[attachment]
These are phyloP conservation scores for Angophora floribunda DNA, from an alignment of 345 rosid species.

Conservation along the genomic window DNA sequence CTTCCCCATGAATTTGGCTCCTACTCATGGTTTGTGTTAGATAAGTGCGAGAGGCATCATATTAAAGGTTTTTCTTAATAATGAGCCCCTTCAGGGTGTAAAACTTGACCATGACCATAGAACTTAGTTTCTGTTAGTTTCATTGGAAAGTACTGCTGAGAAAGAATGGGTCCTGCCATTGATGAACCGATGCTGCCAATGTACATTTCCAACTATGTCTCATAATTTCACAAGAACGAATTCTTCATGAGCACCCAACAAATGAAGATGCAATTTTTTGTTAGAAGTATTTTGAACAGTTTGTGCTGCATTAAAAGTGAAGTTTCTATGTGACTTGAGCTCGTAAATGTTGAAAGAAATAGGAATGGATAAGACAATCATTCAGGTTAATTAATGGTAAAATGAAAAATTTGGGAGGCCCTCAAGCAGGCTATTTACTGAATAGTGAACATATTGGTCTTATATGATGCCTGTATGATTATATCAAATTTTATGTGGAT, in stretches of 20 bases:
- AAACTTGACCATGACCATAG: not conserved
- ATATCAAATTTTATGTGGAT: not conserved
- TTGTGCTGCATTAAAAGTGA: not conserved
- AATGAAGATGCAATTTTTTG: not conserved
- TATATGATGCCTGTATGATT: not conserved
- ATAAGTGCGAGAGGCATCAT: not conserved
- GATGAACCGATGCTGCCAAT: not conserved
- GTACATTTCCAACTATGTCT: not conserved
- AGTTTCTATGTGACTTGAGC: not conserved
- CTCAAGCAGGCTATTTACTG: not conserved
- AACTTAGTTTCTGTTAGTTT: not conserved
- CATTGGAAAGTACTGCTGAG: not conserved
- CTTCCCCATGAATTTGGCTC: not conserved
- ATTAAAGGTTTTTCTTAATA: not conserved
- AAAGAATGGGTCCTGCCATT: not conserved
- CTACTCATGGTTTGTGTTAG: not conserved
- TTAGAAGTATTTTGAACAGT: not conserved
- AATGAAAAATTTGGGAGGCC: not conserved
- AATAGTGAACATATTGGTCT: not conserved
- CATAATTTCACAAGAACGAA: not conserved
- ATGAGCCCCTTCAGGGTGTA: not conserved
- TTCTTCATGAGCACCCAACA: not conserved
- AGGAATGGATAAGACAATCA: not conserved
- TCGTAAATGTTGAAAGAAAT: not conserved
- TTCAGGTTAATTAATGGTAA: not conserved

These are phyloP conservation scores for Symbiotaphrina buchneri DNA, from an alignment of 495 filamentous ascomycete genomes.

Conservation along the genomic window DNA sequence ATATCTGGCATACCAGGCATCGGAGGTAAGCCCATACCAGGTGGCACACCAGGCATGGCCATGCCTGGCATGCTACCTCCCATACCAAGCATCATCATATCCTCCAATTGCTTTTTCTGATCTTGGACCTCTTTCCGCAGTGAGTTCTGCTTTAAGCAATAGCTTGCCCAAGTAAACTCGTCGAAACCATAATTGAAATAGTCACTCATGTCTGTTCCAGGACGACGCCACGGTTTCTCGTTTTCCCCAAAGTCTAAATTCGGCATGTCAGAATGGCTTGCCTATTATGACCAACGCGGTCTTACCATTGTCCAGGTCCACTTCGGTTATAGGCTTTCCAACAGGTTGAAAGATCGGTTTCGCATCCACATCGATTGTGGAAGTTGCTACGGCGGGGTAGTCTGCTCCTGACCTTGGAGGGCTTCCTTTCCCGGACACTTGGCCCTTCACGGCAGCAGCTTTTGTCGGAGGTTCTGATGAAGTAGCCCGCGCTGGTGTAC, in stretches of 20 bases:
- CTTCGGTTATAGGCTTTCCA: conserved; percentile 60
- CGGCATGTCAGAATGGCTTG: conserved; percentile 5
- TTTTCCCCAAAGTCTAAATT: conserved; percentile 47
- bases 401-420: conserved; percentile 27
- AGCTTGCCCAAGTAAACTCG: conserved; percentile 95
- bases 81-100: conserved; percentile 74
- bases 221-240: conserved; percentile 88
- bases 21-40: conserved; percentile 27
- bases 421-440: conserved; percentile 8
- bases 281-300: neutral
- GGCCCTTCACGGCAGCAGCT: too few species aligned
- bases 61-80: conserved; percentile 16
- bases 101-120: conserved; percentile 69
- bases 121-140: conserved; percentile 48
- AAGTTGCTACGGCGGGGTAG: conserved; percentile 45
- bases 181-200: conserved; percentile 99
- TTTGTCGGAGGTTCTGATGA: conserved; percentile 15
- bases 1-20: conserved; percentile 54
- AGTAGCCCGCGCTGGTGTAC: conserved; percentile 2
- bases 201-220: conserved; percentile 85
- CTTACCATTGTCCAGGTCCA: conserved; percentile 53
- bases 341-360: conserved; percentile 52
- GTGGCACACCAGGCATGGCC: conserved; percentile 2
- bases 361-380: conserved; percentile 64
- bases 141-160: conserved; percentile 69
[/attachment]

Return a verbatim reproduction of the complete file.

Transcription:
These are phyloP conservation scores for Angophora floribunda DNA, from an alignment of 345 rosid species.

Conservation along the genomic window DNA sequence CTTCCCCATGAATTTGGCTCCTACTCATGGTTTGTGTTAGATAAGTGCGAGAGGCATCATATTAAAGGTTTTTCTTAATAATGAGCCCCTTCAGGGTGTAAAACTTGACCATGACCATAGAACTTAGTTTCTGTTAGTTTCATTGGAAAGTACTGCTGAGAAAGAATGGGTCCTGCCATTGATGAACCGATGCTGCCAATGTACATTTCCAACTATGTCTCATAATTTCACAAGAACGAATTCTTCATGAGCACCCAACAAATGAAGATGCAATTTTTTGTTAGAAGTATTTTGAACAGTTTGTGCTGCATTAAAAGTGAAGTTTCTATGTGACTTGAGCTCGTAAATGTTGAAAGAAATAGGAATGGATAAGACAATCATTCAGGTTAATTAATGGTAAAATGAAAAATTTGGGAGGCCCTCAAGCAGGCTATTTACTGAATAGTGAACATATTGGTCTTATATGATGCCTGTATGATTATATCAAATTTTATGTGGAT, in stretches of 20 bases:
- AAACTTGACCATGACCATAG: not conserved
- ATATCAAATTTTATGTGGAT: not conserved
- TTGTGCTGCATTAAAAGTGA: not conserved
- AATGAAGATGCAATTTTTTG: not conserved
- TATATGATGCCTGTATGATT: not conserved
- ATAAGTGCGAGAGGCATCAT: not conserved
- GATGAACCGATGCTGCCAAT: not conserved
- GTACATTTCCAACTATGTCT: not conserved
- AGTTTCTATGTGACTTGAGC: not conserved
- CTCAAGCAGGCTATTTACTG: not conserved
- AACTTAGTTTCTGTTAGTTT: not conserved
- CATTGGAAAGTACTGCTGAG: not conserved
- CTTCCCCATGAATTTGGCTC: not conserved
- ATTAAAGGTTTTTCTTAATA: not conserved
- AAAGAATGGGTCCTGCCATT: not conserved
- CTACTCATGGTTTGTGTTAG: not conserved
- TTAGAAGTATTTTGAACAGT: not conserved
- AATGAAAAATTTGGGAGGCC: not conserved
- AATAGTGAACATATTGGTCT: not conserved
- CATAATTTCACAAGAACGAA: not conserved
- ATGAGCCCCTTCAGGGTGTA: not conserved
- TTCTTCATGAGCACCCAACA: not conserved
- AGGAATGGATAAGACAATCA: not conserved
- TCGTAAATGTTGAAAGAAAT: not conserved
- TTCAGGTTAATTAATGGTAA: not conserved

These are phyloP conservation scores for Symbiotaphrina buchneri DNA, from an alignment of 495 filamentous ascomycete genomes.

Conservation along the genomic window DNA sequence ATATCTGGCATACCAGGCATCGGAGGTAAGCCCATACCAGGTGGCACACCAGGCATGGCCATGCCTGGCATGCTACCTCCCATACCAAGCATCATCATATCCTCCAATTGCTTTTTCTGATCTTGGACCTCTTTCCGCAGTGAGTTCTGCTTTAAGCAATAGCTTGCCCAAGTAAACTCGTCGAAACCATAATTGAAATAGTCACTCATGTCTGTTCCAGGACGACGCCACGGTTTCTCGTTTTCCCCAAAGTCTAAATTCGGCATGTCAGAATGGCTTGCCTATTATGACCAACGCGGTCTTACCATTGTCCAGGTCCACTTCGGTTATAGGCTTTCCAACAGGTTGAAAGATCGGTTTCGCATCCACATCGATTGTGGAAGTTGCTACGGCGGGGTAGTCTGCTCCTGACCTTGGAGGGCTTCCTTTCCCGGACACTTGGCCCTTCACGGCAGCAGCTTTTGTCGGAGGTTCTGATGAAGTAGCCCGCGCTGGTGTAC, in stretches of 20 bases:
- CTTCGGTTATAGGCTTTCCA: conserved; percentile 60
- CGGCATGTCAGAATGGCTTG: conserved; percentile 5
- TTTTCCCCAAAGTCTAAATT: conserved; percentile 47
- bases 401-420: conserved; percentile 27
- AGCTTGCCCAAGTAAACTCG: conserved; percentile 95
- bases 81-100: conserved; percentile 74
- bases 221-240: conserved; percentile 88
- bases 21-40: conserved; percentile 27
- bases 421-440: conserved; percentile 8
- bases 281-300: neutral
- GGCCCTTCACGGCAGCAGCT: too few species aligned
- bases 61-80: conserved; percentile 16
- bases 101-120: conserved; percentile 69
- bases 121-140: conserved; percentile 48
- AAGTTGCTACGGCGGGGTAG: conserved; percentile 45
- bases 181-200: conserved; percentile 99
- TTTGTCGGAGGTTCTGATGA: conserved; percentile 15
- bases 1-20: conserved; percentile 54
- AGTAGCCCGCGCTGGTGTAC: conserved; percentile 2
- bases 201-220: conserved; percentile 85
- CTTACCATTGTCCAGGTCCA: conserved; percentile 53
- bases 341-360: conserved; percentile 52
- GTGGCACACCAGGCATGGCC: conserved; percentile 2
- bases 361-380: conserved; percentile 64
- bases 141-160: conserved; percentile 69